Late last year, my 93-year-old stepfather passed away. My wife and I drove 7 hours to be at the funeral, then drove back home the next day. Before I left, I complained inwardly about the long trip and the interruption of my life routine. 36 hours later I couldn’t relate with that complaint. I returned home refreshed, grateful, inspired. One day with the 20-plus members of our blended family, some of whom I hadn’t seen or spoken to in years, revitalized my faith in that love which transcends all differences.
Family. We use that word to mean many things. We might, of course, be speaking of our biological family. So much begins there, even our nurturing and growth into the most basic identity of individual begins with family. As a child, we’re fully dependent on our biological family. But as we develop and become independent, the nature of family changes for us. It begins to expand. We begin to include friends, even if more loosely, in our concept of family. From there, colleagues within communities of personal or professional interest to us are often embraced as family. And while this is going on we are moving into a state of interdependence. Author Stephen Covey wrote extensively about what he referred to as the three stages of maturity– dependence, independence, and interdependence. In a March 2009 blog post, he wrote,
Much of our world is gripped with a sense of fear and insecurity—fear of losing jobs, homes, or our future. In such a state of insecurity and vulnerability, it is easy to see why people might resign to being in survival mode and looking out only for themselves, at home, at work or in the community. In this environment people tend to respond by being more and more independent. The mindset becomes: “I’m going to focus on ‘me and mine.’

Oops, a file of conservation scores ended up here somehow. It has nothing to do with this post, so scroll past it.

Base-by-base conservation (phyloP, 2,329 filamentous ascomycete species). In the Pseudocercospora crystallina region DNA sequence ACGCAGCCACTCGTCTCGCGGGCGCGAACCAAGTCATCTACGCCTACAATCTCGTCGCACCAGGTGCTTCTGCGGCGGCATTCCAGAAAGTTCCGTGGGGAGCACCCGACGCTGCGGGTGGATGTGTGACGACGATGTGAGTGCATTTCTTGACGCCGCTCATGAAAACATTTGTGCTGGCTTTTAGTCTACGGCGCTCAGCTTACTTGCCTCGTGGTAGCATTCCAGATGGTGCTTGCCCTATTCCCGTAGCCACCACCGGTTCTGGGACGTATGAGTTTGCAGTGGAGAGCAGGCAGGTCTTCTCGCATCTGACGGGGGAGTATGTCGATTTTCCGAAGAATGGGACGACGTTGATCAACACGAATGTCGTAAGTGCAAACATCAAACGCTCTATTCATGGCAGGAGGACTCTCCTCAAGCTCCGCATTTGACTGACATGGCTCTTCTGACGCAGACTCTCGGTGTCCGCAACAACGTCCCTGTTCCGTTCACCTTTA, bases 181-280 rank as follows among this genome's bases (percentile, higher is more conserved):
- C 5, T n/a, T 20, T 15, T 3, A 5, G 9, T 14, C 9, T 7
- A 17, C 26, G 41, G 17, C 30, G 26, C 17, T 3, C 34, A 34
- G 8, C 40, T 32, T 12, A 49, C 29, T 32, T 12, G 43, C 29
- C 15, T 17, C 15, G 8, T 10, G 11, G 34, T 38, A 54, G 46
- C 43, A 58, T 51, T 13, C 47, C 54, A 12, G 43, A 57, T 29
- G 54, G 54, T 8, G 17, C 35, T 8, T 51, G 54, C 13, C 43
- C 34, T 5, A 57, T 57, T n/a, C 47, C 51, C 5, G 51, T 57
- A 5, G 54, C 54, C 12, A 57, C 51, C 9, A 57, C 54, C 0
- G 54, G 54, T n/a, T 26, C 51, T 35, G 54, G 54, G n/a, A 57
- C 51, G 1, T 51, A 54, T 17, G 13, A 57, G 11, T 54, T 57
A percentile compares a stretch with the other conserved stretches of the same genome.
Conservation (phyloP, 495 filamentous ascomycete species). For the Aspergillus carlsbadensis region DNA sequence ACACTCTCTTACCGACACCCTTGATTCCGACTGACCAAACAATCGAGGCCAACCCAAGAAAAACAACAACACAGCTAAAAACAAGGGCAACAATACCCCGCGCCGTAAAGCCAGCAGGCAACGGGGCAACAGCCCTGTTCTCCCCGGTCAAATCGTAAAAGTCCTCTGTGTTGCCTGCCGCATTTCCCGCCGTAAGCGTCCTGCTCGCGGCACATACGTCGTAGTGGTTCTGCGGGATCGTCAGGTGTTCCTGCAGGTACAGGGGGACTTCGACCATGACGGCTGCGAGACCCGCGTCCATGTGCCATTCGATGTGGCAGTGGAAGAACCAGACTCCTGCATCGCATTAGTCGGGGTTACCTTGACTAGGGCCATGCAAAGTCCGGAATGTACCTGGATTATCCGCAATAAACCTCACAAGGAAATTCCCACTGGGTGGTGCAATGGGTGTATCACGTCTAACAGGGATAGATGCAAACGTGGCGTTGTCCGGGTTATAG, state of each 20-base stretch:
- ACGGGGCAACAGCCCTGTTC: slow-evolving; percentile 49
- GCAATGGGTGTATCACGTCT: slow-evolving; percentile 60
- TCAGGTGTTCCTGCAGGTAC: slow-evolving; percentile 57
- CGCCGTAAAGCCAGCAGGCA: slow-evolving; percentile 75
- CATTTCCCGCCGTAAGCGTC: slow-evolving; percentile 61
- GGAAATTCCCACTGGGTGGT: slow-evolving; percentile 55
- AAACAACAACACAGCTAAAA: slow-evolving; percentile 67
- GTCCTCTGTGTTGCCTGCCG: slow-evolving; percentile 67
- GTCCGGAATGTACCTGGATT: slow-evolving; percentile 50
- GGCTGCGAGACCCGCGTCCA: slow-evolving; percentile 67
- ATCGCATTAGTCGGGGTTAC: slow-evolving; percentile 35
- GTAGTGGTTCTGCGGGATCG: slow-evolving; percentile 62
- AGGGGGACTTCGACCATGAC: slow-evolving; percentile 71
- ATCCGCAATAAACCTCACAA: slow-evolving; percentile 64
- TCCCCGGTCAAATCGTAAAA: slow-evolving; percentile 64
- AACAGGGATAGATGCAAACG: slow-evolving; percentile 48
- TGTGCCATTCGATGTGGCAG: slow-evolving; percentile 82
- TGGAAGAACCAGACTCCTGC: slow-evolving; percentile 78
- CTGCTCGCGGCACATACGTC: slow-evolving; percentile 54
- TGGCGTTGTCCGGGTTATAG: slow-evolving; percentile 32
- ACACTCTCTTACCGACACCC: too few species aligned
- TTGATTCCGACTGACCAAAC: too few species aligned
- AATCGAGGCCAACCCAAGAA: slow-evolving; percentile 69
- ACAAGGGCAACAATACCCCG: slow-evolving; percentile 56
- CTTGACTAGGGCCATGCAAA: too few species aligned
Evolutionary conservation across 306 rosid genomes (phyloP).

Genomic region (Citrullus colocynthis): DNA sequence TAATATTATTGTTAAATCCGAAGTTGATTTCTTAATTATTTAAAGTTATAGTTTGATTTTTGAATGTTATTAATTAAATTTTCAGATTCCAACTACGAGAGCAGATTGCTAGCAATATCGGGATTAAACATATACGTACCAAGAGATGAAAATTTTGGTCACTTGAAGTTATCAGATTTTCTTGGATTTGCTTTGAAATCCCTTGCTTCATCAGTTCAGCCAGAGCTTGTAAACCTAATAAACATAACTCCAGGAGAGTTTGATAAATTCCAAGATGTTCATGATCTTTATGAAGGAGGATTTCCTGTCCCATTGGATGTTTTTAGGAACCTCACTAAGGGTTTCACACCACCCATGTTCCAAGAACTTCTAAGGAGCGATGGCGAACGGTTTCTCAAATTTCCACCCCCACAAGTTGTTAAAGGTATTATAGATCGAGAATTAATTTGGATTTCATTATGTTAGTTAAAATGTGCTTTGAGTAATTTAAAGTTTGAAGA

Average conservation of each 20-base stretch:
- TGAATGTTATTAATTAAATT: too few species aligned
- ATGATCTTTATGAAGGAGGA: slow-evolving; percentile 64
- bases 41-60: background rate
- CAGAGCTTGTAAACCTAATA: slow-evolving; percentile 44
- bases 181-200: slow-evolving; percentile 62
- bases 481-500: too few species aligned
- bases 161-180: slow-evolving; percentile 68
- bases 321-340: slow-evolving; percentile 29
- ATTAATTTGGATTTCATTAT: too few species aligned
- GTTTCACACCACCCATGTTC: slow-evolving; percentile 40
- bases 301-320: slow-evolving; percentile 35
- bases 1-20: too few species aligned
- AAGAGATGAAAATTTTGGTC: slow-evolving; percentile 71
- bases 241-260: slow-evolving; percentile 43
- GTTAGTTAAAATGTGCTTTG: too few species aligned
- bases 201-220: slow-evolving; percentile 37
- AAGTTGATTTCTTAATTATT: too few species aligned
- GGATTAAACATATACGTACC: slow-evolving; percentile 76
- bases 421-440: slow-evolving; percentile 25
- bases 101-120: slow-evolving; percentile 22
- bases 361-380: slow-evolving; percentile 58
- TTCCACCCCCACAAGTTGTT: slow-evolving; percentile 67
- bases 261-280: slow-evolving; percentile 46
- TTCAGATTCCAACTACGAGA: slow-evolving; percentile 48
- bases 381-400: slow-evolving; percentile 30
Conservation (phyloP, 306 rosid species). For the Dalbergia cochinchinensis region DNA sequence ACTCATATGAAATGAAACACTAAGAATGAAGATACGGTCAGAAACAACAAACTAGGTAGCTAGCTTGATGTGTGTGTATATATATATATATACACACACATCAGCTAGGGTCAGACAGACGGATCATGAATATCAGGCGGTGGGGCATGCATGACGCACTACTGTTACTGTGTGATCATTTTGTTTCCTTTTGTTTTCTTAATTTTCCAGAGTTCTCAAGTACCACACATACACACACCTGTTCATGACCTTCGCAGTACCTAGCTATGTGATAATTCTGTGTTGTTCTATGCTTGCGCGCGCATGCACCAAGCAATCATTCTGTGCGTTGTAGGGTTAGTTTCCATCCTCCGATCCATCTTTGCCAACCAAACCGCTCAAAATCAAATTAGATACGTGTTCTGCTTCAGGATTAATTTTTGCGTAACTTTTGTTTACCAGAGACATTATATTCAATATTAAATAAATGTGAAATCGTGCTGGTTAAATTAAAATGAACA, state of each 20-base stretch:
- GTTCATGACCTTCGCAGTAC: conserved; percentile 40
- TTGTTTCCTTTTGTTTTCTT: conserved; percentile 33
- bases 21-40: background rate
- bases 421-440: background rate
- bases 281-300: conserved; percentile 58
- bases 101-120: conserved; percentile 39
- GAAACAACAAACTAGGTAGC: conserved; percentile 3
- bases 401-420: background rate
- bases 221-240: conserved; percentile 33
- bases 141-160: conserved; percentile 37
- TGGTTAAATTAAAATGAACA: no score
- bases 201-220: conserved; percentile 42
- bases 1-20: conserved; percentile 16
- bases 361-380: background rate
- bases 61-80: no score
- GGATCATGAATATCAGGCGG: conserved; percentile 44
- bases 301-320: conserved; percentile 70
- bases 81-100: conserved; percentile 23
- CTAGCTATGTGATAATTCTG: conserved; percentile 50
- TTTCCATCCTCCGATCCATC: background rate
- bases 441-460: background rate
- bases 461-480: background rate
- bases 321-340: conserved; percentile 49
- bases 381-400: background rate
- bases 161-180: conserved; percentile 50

Certainly, independence is vital; however, the problem is that we live in an interdependent reality. Our most important work, the problems we hope to solve or the opportunities we hope to realize require working and collaborating with other people in a high-trust, synergistic way—whether at home or at work. Having an interdependent mindset, skills and tools are vital, especially now as we work through challenges unlike anything most of us have ever seen in our life time.
You might say that thinking of someone as family is to assume a certain level of trust and empathy with them. It does not mean to agree with them as a matter of course. Family members often disagree. But family bonds survive because members cut each other slack. The relationship is more important than any one issue, as longs as the trust and empathy remain mutual. In contrast, when an individual violates that trust and empathy over and over, they become estranged from the family, not necessarily through any group decision against them but simply because their concept of family has become corrupted or abandoned. They’re not in the family because they are not acting family-like.